Divorce Choices

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Divorce Choices

Your choices in how to resolve your divorce are collaboration, mediation and going to court.

If you and your spouse are prepared to make decisions together, instead of turning these decisions over to a judge, you should consider Collaboration or Mediation.


In Collaborative Divorce you select a team of professionals who help you through your divorce. Your team will help you create a plan for your children and your finances. You will each have a collaborative lawyer on your team. You may also have your own divorce coach and share a child specialist and a neutral financial specialist with your spouse.

Your collaborative divorce team has specialized training to help you:

  • Learn better ways to communicate
  • Answer questions you have about divorce
  • Deal with your emotions
  • Make informed decisions for the future
  • Address your parenting and time sharing concerns
  • Create a parenting plan
  • Develop a financial plan
  • Reach agreements

In a series of meetings with different members of your collaborative divorce team, you can solve your separation and divorce problems without going to court.


A mediator is a neutral person, formally trained to help you and your spouse solve your separation and divorce problems. A mediator will:

  • investigate what is important to both of you,
  • identify the problems you need to solve,
  • discuss information that you need to know in order to make decisions and
  • agree on answers that are acceptable to both of you.

The mediator will work with you and your spouse to try to communicate with each other more effectively.

Going to Court

Courts were set up with one purpose in mind, to have judges make decisions for people who are in conflict and unable to make decisions for themselves. The court process is very formal and there are a number of steps that must be taken as part of the process. These steps often take a long time, and the overall process can take years to complete. The last step in the process is to go to trial. At a trial, the judge will listen to the evidence on behalf of your spouse and on your behalf and will make a decision for you. Judges are required to follow the rules and laws made up by the legislature and by other courts. The decisions judges can make are limited by those rules and laws.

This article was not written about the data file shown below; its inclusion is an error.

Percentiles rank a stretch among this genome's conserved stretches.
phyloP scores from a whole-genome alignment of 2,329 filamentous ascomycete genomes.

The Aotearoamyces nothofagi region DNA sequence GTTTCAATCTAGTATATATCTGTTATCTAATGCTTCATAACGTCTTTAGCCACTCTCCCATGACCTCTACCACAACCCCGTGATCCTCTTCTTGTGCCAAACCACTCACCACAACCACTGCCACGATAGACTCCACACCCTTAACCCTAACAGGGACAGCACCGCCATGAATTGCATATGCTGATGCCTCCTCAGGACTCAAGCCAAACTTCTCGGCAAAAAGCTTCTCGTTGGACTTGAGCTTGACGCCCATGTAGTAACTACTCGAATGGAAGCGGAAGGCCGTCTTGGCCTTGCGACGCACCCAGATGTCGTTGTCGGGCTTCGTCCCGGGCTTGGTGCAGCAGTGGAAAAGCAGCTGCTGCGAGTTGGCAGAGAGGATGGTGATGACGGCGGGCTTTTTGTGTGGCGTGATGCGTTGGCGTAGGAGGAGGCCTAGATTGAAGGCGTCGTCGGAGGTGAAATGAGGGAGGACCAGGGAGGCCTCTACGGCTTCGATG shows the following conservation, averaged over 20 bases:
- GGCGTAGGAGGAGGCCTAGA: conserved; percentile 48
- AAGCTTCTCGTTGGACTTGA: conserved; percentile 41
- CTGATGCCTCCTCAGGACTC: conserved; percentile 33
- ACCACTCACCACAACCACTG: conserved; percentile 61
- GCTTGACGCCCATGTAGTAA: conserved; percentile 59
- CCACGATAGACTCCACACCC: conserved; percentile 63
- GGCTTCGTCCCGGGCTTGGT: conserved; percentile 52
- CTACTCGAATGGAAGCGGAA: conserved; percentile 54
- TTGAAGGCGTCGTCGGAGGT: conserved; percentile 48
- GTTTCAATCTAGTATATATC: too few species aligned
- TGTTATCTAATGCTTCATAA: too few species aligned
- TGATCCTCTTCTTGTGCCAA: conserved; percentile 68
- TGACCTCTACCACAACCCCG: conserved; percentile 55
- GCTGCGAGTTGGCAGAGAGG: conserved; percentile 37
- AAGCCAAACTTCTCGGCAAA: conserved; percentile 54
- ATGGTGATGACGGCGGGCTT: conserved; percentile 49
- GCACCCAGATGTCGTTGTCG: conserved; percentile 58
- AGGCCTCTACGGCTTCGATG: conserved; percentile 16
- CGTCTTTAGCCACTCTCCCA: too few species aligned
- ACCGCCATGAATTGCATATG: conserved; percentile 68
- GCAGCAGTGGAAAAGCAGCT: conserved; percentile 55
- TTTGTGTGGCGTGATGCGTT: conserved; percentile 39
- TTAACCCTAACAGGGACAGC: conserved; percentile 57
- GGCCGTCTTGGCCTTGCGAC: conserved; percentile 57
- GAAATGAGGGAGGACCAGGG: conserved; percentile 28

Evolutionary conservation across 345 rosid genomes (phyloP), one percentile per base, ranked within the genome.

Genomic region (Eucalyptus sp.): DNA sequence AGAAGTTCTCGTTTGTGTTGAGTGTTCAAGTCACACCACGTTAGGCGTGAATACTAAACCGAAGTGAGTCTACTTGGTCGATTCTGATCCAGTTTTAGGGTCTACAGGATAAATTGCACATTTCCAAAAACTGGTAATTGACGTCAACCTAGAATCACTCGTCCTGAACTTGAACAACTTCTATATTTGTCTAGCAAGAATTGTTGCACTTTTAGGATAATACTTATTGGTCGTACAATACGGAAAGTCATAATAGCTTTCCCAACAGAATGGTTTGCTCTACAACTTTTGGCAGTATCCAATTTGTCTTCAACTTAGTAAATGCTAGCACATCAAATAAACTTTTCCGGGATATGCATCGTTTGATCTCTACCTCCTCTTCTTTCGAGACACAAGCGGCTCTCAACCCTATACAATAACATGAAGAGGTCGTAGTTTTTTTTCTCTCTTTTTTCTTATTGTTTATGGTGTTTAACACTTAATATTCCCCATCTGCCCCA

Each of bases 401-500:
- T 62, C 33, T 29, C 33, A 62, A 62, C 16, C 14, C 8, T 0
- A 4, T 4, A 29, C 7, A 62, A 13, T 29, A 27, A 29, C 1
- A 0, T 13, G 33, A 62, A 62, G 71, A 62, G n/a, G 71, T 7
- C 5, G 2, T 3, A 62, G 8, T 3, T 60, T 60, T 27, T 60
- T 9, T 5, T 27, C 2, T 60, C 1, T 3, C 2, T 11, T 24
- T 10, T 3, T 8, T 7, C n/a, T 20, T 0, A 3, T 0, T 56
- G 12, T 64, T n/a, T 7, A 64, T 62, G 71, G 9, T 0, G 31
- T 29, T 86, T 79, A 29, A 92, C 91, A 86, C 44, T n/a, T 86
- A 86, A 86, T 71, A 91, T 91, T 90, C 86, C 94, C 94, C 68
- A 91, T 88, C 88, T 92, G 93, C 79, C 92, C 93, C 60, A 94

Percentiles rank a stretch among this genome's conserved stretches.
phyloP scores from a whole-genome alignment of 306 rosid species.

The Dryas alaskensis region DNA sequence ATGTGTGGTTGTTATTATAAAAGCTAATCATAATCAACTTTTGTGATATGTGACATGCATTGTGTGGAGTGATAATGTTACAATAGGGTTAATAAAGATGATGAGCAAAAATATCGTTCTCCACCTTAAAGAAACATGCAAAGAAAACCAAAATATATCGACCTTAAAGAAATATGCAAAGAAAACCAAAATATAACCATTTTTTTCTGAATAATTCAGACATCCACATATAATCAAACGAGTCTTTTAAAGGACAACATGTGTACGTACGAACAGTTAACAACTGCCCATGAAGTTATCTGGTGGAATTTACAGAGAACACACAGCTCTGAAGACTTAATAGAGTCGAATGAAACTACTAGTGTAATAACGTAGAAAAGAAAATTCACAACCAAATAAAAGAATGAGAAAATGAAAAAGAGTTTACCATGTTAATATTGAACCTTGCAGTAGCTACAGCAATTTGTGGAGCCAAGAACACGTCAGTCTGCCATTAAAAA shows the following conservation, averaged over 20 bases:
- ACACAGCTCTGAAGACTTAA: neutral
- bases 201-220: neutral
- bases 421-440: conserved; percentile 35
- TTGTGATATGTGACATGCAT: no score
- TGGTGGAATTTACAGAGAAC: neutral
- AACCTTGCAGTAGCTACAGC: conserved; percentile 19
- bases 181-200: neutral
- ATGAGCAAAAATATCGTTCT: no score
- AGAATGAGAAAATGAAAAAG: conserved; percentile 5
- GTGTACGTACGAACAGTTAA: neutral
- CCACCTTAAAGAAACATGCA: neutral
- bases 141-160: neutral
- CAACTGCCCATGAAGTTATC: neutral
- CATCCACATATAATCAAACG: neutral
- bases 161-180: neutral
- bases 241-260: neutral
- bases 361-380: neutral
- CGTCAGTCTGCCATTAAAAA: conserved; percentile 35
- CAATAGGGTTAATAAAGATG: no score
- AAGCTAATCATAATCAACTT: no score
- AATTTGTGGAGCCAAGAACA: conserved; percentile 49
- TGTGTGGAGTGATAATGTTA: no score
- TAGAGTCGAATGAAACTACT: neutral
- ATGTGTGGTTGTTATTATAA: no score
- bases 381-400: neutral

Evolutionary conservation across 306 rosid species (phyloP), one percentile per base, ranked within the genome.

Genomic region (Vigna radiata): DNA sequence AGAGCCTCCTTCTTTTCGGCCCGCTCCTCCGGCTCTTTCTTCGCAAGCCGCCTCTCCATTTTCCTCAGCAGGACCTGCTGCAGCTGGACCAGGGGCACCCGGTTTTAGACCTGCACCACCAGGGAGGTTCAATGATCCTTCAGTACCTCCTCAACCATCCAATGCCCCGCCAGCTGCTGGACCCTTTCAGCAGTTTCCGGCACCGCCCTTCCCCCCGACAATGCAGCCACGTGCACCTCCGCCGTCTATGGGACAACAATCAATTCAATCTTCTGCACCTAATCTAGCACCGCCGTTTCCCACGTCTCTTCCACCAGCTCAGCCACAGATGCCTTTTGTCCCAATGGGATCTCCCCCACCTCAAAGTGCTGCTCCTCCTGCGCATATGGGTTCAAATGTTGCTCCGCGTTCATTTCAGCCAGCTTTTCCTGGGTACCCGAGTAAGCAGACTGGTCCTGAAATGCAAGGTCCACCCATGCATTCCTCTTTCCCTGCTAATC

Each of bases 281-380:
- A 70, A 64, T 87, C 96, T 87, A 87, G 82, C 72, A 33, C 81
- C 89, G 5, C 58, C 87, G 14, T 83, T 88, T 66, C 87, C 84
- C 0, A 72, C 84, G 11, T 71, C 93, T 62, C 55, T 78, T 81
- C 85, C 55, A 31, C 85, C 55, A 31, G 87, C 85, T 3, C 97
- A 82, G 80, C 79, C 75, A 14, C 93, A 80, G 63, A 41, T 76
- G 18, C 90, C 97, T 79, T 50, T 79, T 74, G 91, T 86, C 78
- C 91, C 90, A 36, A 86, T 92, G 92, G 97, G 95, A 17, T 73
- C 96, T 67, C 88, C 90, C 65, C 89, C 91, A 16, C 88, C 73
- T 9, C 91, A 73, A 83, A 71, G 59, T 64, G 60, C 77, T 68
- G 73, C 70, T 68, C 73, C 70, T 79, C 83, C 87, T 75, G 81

There are some drawbacks to using the court to make decisions about your family. Sometimes, the information you would like the judge to know is not admissible in court. The judge is required to base his decisions on only the evidence that is admissible in court. Sometimes, the judge will make a decision that neither you nor your spouse likes or wants. Unfortunately, whether you want it or not, the decision that the judge makes is final, unless you are able to fall within the narrow scope of decisions that can be appealed. In addition, going to court is an adversarial process, that means each side points out all of the things that help their position, and all of the things that are harmful to the other side’s position. This will usually mean many of the negative things about you, your spouse, and your relationships with each other and with other people will be brought forward to help the judge make his decision. Unfortunately, almost all court proceedings are public, and court documents are all available to the public as well.

Pritchard and Co
Pritchard and Co. Law Firm, LLP helps you navigate the turning points of life. Contact us at 403-527-4411 or at lawyers@pritchardandco.com.